Back in December, health beat writer Erin Allday for the San Francisco Chronicle wrote a profile of AIDS political animal and doctor Eric Goosby, upon his retiring from the as USA's HIV ambassador and returning to UCSF, and I kvetched that she should have included the voice of a people with AIDS or two.
This past week she extensively quoted a long-term AIDS survivor and treatment activist, and friend of mine, Matthew Sharp, and I just want to now sing her praises for putting such a necessary and vital voice in her reporting. Good job, Erin! She wrote the paper's lead story on March 6 about some preliminary and hopeful news out a scientific meeting in Boston:
Scientists safely implanted into HIV-positive patients immune cells that were genetically modified to resist the virus, and the effect for a few of those patients was a decrease in the amount of virus found in their blood - even after they went off drugs that control their infection, according to a study released Wednesday. [...]
This is the sort of reporting we need more of, where people living with the syndrome are integral to the coverage. People with AIDS visibility aside, it's also terrific to see the word cure discussed regardless of the state of research, because cure is not a dirty word and should be spoken more often. Erin wrote:
Also attending [the Conference on Retroviruses and Opportunistic Infections] is Matt Sharp, a longtime San Francisco HIV/AIDS activist who is HIV-positive and was one of the 12 patients in the gene therapy trial.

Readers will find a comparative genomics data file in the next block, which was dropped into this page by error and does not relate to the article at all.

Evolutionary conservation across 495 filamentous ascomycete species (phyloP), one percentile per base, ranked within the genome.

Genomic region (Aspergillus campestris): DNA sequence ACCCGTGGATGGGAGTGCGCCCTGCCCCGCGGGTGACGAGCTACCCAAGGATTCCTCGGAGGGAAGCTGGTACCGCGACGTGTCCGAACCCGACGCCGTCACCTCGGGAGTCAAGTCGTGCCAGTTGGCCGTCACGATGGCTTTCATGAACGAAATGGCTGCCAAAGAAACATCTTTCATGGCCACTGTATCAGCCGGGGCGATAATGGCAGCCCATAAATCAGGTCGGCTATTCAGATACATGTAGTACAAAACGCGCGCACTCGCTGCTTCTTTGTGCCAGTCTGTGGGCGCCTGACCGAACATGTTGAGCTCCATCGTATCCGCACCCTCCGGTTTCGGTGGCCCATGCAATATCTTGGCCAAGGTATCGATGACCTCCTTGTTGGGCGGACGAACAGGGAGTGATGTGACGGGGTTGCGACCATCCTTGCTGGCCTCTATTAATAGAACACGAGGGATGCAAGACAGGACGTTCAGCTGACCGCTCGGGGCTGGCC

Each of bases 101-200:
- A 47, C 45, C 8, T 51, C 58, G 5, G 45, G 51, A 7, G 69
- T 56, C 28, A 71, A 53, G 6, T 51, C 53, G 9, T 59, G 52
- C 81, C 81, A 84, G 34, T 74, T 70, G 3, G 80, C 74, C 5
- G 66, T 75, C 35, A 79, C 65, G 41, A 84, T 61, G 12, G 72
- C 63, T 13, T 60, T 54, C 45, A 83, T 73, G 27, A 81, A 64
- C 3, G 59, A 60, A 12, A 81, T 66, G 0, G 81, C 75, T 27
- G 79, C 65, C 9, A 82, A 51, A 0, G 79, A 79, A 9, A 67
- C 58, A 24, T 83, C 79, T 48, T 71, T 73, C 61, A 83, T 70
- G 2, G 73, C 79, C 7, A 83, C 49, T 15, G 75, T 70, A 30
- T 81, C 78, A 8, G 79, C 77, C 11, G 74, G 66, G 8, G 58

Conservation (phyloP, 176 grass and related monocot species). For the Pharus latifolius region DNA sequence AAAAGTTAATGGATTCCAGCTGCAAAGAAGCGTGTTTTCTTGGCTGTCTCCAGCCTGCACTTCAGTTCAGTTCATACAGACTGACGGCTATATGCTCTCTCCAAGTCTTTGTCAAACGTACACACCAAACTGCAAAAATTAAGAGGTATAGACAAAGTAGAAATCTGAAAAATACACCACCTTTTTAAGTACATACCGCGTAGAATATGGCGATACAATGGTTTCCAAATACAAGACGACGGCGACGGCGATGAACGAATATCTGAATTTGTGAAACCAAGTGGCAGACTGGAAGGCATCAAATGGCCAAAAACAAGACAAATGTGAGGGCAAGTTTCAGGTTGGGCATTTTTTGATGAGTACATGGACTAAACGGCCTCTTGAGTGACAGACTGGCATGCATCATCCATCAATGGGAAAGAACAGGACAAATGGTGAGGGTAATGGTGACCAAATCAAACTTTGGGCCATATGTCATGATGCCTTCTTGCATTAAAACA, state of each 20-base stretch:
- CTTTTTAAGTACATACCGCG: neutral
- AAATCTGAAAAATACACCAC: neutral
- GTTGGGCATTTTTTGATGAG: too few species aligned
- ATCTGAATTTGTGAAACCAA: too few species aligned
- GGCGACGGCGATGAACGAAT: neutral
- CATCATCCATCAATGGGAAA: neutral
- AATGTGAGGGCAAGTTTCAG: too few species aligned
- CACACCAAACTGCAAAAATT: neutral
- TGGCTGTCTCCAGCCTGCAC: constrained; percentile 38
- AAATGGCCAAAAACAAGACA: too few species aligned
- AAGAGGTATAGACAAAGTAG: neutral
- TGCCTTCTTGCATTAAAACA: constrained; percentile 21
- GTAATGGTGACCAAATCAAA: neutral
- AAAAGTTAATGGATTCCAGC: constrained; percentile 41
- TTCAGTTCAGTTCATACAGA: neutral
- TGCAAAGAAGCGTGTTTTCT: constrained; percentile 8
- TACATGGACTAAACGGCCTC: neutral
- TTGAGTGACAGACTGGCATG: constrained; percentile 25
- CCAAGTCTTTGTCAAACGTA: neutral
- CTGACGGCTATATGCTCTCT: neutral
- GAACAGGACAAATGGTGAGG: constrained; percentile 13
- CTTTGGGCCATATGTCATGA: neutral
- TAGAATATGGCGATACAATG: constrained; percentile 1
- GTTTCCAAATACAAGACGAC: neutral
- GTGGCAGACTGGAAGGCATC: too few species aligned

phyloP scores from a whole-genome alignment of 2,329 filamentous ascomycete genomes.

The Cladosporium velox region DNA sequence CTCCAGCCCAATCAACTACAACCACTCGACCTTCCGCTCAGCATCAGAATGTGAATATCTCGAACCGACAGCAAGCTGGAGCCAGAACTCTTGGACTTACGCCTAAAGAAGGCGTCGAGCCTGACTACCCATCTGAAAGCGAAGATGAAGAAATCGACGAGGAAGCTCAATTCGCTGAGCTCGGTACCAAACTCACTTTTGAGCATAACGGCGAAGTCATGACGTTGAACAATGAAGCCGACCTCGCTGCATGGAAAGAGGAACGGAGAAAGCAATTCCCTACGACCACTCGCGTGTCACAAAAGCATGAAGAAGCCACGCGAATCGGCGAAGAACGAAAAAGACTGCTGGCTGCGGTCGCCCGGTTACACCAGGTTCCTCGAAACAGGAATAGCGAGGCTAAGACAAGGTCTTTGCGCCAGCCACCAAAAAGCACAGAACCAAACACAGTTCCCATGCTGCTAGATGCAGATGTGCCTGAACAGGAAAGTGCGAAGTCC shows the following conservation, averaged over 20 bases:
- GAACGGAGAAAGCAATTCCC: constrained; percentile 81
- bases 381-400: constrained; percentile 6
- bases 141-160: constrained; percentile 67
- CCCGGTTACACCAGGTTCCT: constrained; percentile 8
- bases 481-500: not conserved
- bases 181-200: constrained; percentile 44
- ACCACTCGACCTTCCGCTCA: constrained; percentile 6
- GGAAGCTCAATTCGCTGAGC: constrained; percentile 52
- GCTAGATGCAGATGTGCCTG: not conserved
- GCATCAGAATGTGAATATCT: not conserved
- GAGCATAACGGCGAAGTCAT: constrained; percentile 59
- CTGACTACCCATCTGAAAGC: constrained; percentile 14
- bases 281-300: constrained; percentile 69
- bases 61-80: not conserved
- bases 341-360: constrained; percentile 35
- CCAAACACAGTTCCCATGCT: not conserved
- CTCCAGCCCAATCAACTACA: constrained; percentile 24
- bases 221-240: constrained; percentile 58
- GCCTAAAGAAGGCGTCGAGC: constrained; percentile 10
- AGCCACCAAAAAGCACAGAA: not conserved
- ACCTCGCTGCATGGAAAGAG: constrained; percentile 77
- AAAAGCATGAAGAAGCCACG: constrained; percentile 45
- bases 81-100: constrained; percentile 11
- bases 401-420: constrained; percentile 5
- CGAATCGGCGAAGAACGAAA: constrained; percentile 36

Sharp was not one of the six patients who went off antiretroviral therapy, so he doesn't know whether the treatment improved his ability to control the virus, but he said his CD4-cell count doubled, which was a pleasant surprise.
"That was significant for me because I was getting concerned," Sharp said. "It was a pretty shocking result from just one infusion of a gene therapy product."
Sharp said he doesn't expect anyone to develop a cure for HIV anytime soon, but he's feeling positive about some new therapies in development.
"I know that I probably won't live to see a cure, based on what we're seeing so far," he said. "But I may see the day where I can stop my antiretrovirals at least, and be in what's called remission. I really believe that we'll see that day in the not-too-distant future."
Matthew, I agree with you. Getting off antiretrovirals would be such a fantastic development for so many and a great benefit to our bodies. Here's hoping we see that day very soon.